To most, a functionally independent country that lies in the northern part of modern Somalia with a separate government, education system, and even a coast guard would be something out of a fantasy novel. However, Somaliland, hidden on the Horn of Africa, is exactly that.
Its four million people declared independence in 1991—the second time they have done so since the colonial period—and have established a robust democracy that has seen peaceful transfers of power between political rivals in 2002 and 2010.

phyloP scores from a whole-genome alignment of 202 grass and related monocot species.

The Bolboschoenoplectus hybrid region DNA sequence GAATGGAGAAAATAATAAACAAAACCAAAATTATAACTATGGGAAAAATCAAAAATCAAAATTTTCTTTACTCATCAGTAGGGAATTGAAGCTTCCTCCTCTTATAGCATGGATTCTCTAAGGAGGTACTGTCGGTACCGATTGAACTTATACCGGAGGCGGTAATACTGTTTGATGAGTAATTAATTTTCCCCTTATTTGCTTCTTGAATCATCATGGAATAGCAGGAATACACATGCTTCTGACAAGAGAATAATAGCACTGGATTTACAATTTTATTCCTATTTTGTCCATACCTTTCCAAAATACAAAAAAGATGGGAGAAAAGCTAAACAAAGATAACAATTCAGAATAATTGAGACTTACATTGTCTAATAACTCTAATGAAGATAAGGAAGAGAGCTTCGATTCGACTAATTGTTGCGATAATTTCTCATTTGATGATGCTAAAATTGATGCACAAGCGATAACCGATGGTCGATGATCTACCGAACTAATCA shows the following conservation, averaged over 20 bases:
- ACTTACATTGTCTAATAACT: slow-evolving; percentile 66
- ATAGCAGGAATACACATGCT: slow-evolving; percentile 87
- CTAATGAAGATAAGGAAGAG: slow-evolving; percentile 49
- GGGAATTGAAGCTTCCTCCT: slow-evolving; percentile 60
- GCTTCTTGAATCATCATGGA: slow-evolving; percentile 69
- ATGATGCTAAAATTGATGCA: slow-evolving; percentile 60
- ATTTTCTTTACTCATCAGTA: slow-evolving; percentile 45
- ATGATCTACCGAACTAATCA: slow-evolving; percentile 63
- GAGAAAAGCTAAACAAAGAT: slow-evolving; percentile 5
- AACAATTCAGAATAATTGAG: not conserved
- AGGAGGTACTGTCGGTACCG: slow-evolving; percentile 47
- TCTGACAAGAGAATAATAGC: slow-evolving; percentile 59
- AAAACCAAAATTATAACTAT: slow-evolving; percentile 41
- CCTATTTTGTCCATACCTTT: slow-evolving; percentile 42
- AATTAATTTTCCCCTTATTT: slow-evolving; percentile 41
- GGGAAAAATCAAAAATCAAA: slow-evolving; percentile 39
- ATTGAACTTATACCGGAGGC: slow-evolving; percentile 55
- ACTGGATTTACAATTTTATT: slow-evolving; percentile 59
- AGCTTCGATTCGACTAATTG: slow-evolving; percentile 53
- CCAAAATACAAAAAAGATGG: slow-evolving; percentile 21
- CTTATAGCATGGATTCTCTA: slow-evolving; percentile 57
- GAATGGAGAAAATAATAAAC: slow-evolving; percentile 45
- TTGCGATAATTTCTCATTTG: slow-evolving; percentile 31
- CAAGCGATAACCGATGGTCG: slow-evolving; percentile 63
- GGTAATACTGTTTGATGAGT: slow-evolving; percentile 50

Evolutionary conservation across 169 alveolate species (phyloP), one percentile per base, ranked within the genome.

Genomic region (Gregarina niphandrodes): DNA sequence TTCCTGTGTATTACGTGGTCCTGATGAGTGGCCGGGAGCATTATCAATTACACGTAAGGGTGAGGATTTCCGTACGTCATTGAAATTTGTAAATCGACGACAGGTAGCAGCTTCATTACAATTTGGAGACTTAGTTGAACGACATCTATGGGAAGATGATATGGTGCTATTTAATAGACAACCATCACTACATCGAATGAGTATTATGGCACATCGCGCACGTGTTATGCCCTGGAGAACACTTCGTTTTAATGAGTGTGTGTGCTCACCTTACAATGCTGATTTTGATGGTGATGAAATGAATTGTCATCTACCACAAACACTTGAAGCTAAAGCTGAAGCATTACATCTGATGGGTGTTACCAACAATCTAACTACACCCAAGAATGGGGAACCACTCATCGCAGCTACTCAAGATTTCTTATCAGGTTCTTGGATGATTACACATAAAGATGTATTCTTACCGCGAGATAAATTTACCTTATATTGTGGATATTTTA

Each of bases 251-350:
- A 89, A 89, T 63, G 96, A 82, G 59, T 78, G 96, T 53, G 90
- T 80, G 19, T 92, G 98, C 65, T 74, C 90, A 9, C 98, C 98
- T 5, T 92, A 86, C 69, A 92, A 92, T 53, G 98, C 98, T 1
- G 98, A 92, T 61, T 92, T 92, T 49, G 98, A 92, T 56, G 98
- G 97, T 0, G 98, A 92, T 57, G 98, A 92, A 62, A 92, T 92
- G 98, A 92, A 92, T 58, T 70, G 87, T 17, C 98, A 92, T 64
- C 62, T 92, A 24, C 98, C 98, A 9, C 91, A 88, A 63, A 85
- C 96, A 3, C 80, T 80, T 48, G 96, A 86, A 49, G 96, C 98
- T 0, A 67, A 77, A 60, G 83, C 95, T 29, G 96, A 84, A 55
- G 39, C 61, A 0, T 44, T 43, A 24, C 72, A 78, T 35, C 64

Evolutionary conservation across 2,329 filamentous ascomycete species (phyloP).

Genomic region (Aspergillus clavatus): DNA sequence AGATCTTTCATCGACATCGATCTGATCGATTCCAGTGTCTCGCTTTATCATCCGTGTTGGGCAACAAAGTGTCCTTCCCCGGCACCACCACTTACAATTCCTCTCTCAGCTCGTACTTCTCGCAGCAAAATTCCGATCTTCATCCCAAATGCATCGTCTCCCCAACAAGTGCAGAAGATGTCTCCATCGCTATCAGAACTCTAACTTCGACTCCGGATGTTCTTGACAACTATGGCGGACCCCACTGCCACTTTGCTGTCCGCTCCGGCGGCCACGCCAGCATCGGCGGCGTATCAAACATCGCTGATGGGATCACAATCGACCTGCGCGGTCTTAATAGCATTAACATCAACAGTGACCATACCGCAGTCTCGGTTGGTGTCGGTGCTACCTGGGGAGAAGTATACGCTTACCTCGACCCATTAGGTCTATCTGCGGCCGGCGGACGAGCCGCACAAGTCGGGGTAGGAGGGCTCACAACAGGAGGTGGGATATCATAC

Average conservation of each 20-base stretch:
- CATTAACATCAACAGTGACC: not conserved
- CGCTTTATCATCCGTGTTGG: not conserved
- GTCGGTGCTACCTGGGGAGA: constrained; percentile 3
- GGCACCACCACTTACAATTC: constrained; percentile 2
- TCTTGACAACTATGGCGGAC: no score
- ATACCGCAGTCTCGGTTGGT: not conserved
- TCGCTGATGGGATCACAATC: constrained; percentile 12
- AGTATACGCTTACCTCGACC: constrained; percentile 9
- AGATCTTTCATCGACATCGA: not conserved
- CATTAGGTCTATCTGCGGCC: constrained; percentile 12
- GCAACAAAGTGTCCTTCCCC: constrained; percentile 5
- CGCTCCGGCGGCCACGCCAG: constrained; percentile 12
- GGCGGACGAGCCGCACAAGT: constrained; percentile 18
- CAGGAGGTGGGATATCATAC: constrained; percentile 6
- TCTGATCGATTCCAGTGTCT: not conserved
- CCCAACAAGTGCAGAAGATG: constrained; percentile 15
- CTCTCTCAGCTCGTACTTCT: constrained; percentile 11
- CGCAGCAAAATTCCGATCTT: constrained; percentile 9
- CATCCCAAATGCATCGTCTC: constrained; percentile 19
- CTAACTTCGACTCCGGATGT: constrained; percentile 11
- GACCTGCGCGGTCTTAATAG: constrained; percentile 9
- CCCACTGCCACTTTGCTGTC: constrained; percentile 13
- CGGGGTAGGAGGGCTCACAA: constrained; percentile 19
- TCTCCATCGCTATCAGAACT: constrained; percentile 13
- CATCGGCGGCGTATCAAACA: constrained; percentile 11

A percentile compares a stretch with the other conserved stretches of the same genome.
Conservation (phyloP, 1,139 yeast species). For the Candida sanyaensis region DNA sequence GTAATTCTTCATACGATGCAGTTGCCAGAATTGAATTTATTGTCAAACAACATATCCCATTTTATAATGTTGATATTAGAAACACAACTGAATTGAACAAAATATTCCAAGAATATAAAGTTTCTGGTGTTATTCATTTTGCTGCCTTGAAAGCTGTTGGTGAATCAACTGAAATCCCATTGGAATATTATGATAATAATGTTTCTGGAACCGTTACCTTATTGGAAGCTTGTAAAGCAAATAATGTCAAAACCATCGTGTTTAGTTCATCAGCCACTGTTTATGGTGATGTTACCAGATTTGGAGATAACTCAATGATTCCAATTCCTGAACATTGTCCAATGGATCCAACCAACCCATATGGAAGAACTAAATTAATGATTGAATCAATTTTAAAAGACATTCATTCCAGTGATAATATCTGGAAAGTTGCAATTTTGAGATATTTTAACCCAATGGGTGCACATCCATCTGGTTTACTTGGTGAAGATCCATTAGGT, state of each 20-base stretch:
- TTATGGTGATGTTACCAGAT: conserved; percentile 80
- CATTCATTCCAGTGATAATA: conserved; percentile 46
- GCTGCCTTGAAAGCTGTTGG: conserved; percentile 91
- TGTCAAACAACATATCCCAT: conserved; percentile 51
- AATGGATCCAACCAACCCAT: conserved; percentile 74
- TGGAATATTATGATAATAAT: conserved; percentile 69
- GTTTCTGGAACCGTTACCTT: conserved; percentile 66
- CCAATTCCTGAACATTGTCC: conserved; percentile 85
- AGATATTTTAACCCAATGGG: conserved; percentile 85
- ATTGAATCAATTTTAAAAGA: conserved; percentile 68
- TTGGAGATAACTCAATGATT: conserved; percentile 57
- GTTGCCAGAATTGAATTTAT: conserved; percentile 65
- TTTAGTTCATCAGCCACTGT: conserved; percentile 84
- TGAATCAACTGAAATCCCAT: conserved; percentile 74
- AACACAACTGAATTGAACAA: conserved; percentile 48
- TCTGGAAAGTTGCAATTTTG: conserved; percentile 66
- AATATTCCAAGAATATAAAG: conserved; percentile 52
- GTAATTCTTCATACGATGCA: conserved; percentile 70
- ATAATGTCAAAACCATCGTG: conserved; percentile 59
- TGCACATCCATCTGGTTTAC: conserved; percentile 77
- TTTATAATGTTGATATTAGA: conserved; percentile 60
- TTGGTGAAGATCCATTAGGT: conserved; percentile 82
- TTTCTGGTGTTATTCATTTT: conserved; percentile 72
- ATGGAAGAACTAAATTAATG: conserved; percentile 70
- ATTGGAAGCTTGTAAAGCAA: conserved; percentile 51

Given that it is as large as Uruguay in terms of area, Somaliland clearly has the population, land, and democratic stability to be considered an autonomous nation by the international community. However, no country currently recognizes Somaliland’s sovereignty.
The main factors holding Somaliland back from full international recognition stem from its complicated history with Somalia and existing relationships between global leaders and Somaliland’s troubled neighbor.